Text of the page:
Fig. 4.26 IPCC Fifth Assessment Report: Impacts, Adaptation, and Vulnerability. (https://www.ipcc.ch/report/ar5/wg2/)

Chapters of this part include:

Part A: Global and Sectoral Aspects

  • Natural and Managed Resources and Systems, and Their Uses
  • Human Settlements, Industry, and Infrastructure
  • Human Health, Well-Being, and Security
  • Adaptation
  • Multi-Sector Impacts, Risks, Vulnerabilities, and Opportunities

Part B: Regional Aspects

  • Africa
  • Europe
  • Asia
  • Australasia
  • North America
  • Central and South America
  • Polar Regions
  • Small Islands
  • The Ocean

As indicated in Fig. 4.27, the part that focuses upon Mitigation of Climate Change  assesses literature on the scientific, technological, environmental, economic and social aspects of mitigation of climate changes.

 

IPCC Fifth Assessment Report: Mitigation of Climate Change
Fig. 4.27 IPCC Fifth Assessment Report: Mitigation of Climate Change (https://www.ipcc.ch/report/ar5/wg3/)

Chapters of this part include:

  • Integrated Risk and Uncertainty Assessment of Climate Change Response Policies
  • Social, Economic, and Ethical Concepts and Methods
  • Sustainable Development and Equity
  • Drivers, Trends and Mitigation
  • Assessing Transformation Pathways
  • Energy Systems
  • Transport
  • Buildings
  • Industry
  • Agriculture, Forestry and Other Land Use
  • Human Settlements, Infrastructure and Spatial Planning
  • International Cooperation: Agreements and Instruments
  • Regional Development and Cooperation
  • National and Sub-National Policies and Institutions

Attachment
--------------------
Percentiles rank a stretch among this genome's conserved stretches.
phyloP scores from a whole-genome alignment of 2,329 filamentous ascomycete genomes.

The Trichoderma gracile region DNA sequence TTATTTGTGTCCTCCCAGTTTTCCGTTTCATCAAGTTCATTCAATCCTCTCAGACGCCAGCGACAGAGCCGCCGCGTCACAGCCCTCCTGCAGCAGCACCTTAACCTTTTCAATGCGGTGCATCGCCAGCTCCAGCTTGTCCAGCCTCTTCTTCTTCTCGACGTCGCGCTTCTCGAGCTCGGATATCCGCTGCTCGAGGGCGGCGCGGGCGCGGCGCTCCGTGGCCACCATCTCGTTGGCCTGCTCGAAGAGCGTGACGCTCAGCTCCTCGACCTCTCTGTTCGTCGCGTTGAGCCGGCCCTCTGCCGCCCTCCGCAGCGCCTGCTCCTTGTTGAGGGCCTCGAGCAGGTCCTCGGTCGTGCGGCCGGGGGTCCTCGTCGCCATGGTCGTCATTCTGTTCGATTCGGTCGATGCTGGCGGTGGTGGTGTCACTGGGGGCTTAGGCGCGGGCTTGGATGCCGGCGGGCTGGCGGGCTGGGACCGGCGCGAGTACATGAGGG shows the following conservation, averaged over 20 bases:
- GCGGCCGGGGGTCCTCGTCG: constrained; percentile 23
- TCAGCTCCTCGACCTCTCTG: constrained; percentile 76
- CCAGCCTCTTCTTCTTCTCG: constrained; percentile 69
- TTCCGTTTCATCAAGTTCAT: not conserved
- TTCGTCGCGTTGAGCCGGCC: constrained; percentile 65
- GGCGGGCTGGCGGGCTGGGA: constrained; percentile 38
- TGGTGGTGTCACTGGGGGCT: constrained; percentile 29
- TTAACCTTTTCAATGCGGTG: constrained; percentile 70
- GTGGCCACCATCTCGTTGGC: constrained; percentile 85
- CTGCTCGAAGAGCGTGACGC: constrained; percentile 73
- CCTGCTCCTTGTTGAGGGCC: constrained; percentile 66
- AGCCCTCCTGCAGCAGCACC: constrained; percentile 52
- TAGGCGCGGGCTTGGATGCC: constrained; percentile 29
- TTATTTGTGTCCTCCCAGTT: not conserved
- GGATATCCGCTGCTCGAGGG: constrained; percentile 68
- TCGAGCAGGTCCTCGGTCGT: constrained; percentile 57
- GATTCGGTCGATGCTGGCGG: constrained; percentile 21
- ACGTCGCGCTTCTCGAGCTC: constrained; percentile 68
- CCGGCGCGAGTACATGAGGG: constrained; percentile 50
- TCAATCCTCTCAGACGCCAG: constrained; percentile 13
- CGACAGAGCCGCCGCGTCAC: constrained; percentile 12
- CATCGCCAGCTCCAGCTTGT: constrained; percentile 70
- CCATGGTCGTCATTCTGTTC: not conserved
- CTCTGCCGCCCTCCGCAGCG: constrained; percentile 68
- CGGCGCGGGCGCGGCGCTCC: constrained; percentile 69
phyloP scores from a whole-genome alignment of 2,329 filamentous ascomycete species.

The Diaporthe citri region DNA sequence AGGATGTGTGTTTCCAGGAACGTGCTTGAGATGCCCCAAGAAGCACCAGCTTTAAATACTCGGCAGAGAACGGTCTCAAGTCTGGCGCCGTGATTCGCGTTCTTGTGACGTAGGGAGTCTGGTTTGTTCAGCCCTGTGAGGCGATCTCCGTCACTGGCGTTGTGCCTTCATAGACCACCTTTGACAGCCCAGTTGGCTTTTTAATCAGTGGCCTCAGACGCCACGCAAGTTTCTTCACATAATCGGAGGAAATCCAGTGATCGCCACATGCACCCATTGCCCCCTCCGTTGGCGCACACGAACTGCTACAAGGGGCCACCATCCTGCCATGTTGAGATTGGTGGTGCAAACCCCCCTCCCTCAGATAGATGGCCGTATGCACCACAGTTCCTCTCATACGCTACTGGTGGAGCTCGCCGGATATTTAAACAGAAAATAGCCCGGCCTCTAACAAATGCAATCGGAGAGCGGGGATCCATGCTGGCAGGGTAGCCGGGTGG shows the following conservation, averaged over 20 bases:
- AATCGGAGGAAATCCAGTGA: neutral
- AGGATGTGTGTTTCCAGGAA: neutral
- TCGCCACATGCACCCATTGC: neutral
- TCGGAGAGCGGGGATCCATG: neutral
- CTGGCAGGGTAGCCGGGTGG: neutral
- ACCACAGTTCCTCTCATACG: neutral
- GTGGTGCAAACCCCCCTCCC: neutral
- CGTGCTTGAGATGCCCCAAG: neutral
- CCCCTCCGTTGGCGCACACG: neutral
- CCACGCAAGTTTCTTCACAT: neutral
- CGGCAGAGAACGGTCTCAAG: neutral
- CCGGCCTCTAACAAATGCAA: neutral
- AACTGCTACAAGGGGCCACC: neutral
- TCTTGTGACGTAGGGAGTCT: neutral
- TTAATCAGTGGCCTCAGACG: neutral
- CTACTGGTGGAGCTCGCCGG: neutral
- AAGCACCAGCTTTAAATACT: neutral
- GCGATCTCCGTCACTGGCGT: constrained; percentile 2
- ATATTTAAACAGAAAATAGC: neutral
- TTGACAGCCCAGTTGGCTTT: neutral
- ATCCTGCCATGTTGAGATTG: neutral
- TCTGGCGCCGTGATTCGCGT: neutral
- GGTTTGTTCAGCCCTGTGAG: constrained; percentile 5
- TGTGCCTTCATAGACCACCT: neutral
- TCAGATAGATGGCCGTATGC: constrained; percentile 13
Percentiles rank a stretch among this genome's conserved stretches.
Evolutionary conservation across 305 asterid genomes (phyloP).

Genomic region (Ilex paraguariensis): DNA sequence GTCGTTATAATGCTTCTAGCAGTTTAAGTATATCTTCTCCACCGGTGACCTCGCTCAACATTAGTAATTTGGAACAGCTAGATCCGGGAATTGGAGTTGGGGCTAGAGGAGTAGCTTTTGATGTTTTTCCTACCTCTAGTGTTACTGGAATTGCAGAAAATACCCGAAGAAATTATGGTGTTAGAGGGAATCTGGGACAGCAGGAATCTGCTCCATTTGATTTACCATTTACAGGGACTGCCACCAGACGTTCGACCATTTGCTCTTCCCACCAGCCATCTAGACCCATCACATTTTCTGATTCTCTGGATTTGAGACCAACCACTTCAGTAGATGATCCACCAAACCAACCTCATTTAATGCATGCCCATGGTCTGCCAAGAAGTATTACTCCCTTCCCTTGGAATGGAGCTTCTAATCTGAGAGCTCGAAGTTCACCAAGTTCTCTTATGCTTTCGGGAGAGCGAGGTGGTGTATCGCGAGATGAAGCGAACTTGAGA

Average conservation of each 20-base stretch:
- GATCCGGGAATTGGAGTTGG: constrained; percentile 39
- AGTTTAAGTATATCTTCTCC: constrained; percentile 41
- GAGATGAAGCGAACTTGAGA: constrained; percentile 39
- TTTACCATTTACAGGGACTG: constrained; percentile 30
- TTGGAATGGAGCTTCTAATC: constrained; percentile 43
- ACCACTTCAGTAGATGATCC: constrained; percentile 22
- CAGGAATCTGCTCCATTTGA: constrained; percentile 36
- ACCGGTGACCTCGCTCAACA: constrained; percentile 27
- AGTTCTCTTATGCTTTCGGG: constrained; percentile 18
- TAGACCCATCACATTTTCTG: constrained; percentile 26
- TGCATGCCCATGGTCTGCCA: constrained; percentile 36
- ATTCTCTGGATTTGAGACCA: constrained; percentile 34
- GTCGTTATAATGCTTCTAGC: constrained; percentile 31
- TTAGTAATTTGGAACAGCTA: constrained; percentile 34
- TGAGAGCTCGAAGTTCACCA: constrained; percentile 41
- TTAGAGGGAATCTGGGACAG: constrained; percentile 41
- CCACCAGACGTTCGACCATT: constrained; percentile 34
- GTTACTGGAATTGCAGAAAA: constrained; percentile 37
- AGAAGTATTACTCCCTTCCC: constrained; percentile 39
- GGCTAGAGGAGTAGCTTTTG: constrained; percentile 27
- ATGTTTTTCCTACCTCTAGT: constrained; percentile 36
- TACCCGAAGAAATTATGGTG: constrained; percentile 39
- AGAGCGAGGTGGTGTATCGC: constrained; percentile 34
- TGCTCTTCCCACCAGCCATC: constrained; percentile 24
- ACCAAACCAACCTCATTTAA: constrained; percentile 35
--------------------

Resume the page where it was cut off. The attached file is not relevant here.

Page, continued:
• Cross-Cutting Investment and Finance Issues
The Synthesis Report for the entire assessment  includes a summary for policy makers (see: https://www.ipcc.ch/pdf/assessment-report/ar5/syr/AR5_SYR_FINAL_SPM.pdf , (pp. 1-5).  For an overview see a video at https://www.youtube.com/watch?v=6yiTZm0y1YA .
The Synthesis Report provides a series of Summary for Policy Makers (SPM) statements. The first set of summary statements focuses upon the evidence of changes and their causes. (Some of these statements use the term anthropogenic, which refers to something that is resulting from human activity.)

SPM 1Observed Changes and their Causes

Human influence on the climate system is clear, and recent anthropogenic emissions of greenhouse bases are the highest in history. Recent climate changes have had widespread impacts on human and natural systems. (p. 2)

SPM 1.1 Observed changes in the climate system

Warming of the climate system is unequivocal, and since the 1950s, many of the observed changes are unprecedented over decades to millennia. The atmosphere and ocean have warmed, the amounts of snow and ice have diminished, and sea level has risen. (p. 2)

SPM 1.2 Causes of climate change

Anthropogenic greenhouse gas emissions have increased since the pre-industrial era, driven largely by economic and population growth, and now are higher than ever. This has led to atmospheric concentrations of carbon dioxide, methane and nitrous oxide that are unprecedented in at least the last 800,000 years. Their effects, together with those of other anthropogenic drivers, have been detected throughout the climate system and are extremely likely to have been the dominant cause of the observed warming since the mid-20th century. (emphasis in the original) (p. 4)

SPM 1.3 Impacts of climate change

In recent decades, changes in climate have caused impacts on natural and human systems on all continents and across the oceans. Impacts are due to observed climate change, irrespective of its cause, indicating the sensitivity of natural and human systems to changing climate. (p. 6)

SPM 1.4 Extreme events

Changes in many extreme weather and climate events have been observed since about 1950. Some of these changes have been linked to human influences, including a decrease in cold temperature extremes, an increase in warm temperature extremes, an increase in extreme high sea levels and an increase in the number of heavy precipitation events in a number of regions. (p. 7)

Two additional sets of statements look to the future:

SPM 2. Future Climate Changes, Risks and Impacts (p. 8)
SPM 3. Future Pathways for Adaptation, Mitigation and Sustainable Development (p. 17)